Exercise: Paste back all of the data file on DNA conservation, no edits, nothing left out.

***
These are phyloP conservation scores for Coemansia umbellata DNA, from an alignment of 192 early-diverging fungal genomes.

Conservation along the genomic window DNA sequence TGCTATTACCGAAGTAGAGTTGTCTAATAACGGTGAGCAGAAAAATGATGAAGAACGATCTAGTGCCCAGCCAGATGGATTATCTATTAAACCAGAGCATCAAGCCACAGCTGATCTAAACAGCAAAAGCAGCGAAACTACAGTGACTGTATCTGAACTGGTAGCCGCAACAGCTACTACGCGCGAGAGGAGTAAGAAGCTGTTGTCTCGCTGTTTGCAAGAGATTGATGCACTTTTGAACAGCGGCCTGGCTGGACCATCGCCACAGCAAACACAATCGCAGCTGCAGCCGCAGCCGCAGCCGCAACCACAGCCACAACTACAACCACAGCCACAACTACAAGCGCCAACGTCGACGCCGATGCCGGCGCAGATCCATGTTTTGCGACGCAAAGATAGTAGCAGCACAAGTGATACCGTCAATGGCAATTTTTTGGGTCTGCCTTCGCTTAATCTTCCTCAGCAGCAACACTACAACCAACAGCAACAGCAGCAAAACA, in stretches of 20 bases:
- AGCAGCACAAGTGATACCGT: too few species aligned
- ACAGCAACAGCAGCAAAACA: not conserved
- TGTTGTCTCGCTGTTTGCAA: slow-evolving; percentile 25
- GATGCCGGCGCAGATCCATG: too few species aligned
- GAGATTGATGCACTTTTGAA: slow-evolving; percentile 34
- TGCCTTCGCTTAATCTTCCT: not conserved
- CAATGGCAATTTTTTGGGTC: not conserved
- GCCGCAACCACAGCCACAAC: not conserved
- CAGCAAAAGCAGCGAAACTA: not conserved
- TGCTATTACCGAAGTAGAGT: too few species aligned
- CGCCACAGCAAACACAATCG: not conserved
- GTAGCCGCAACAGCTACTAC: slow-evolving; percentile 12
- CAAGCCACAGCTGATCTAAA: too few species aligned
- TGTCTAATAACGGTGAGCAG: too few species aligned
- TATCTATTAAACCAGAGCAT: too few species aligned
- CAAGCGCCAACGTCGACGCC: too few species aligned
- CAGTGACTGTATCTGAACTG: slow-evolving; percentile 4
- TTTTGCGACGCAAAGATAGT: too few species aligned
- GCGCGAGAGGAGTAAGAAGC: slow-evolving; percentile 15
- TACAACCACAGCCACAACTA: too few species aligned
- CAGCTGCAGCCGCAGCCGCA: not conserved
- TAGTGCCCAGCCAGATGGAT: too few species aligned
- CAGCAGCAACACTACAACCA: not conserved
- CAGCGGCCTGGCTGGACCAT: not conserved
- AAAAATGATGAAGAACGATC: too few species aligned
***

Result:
These are phyloP conservation scores for Coemansia umbellata DNA, from an alignment of 192 early-diverging fungal genomes.

Conservation along the genomic window DNA sequence TGCTATTACCGAAGTAGAGTTGTCTAATAACGGTGAGCAGAAAAATGATGAAGAACGATCTAGTGCCCAGCCAGATGGATTATCTATTAAACCAGAGCATCAAGCCACAGCTGATCTAAACAGCAAAAGCAGCGAAACTACAGTGACTGTATCTGAACTGGTAGCCGCAACAGCTACTACGCGCGAGAGGAGTAAGAAGCTGTTGTCTCGCTGTTTGCAAGAGATTGATGCACTTTTGAACAGCGGCCTGGCTGGACCATCGCCACAGCAAACACAATCGCAGCTGCAGCCGCAGCCGCAGCCGCAACCACAGCCACAACTACAACCACAGCCACAACTACAAGCGCCAACGTCGACGCCGATGCCGGCGCAGATCCATGTTTTGCGACGCAAAGATAGTAGCAGCACAAGTGATACCGTCAATGGCAATTTTTTGGGTCTGCCTTCGCTTAATCTTCCTCAGCAGCAACACTACAACCAACAGCAACAGCAGCAAAACA, in stretches of 20 bases:
- AGCAGCACAAGTGATACCGT: too few species aligned
- ACAGCAACAGCAGCAAAACA: not conserved
- TGTTGTCTCGCTGTTTGCAA: slow-evolving; percentile 25
- GATGCCGGCGCAGATCCATG: too few species aligned
- GAGATTGATGCACTTTTGAA: slow-evolving; percentile 34
- TGCCTTCGCTTAATCTTCCT: not conserved
- CAATGGCAATTTTTTGGGTC: not conserved
- GCCGCAACCACAGCCACAAC: not conserved
- CAGCAAAAGCAGCGAAACTA: not conserved
- TGCTATTACCGAAGTAGAGT: too few species aligned
- CGCCACAGCAAACACAATCG: not conserved
- GTAGCCGCAACAGCTACTAC: slow-evolving; percentile 12
- CAAGCCACAGCTGATCTAAA: too few species aligned
- TGTCTAATAACGGTGAGCAG: too few species aligned
- TATCTATTAAACCAGAGCAT: too few species aligned
- CAAGCGCCAACGTCGACGCC: too few species aligned
- CAGTGACTGTATCTGAACTG: slow-evolving; percentile 4
- TTTTGCGACGCAAAGATAGT: too few species aligned
- GCGCGAGAGGAGTAAGAAGC: slow-evolving; percentile 15
- TACAACCACAGCCACAACTA: too few species aligned
- CAGCTGCAGCCGCAGCCGCA: not conserved
- TAGTGCCCAGCCAGATGGAT: too few species aligned
- CAGCAGCAACACTACAACCA: not conserved
- CAGCGGCCTGGCTGGACCAT: not conserved
- AAAAATGATGAAGAACGATC: too few species aligned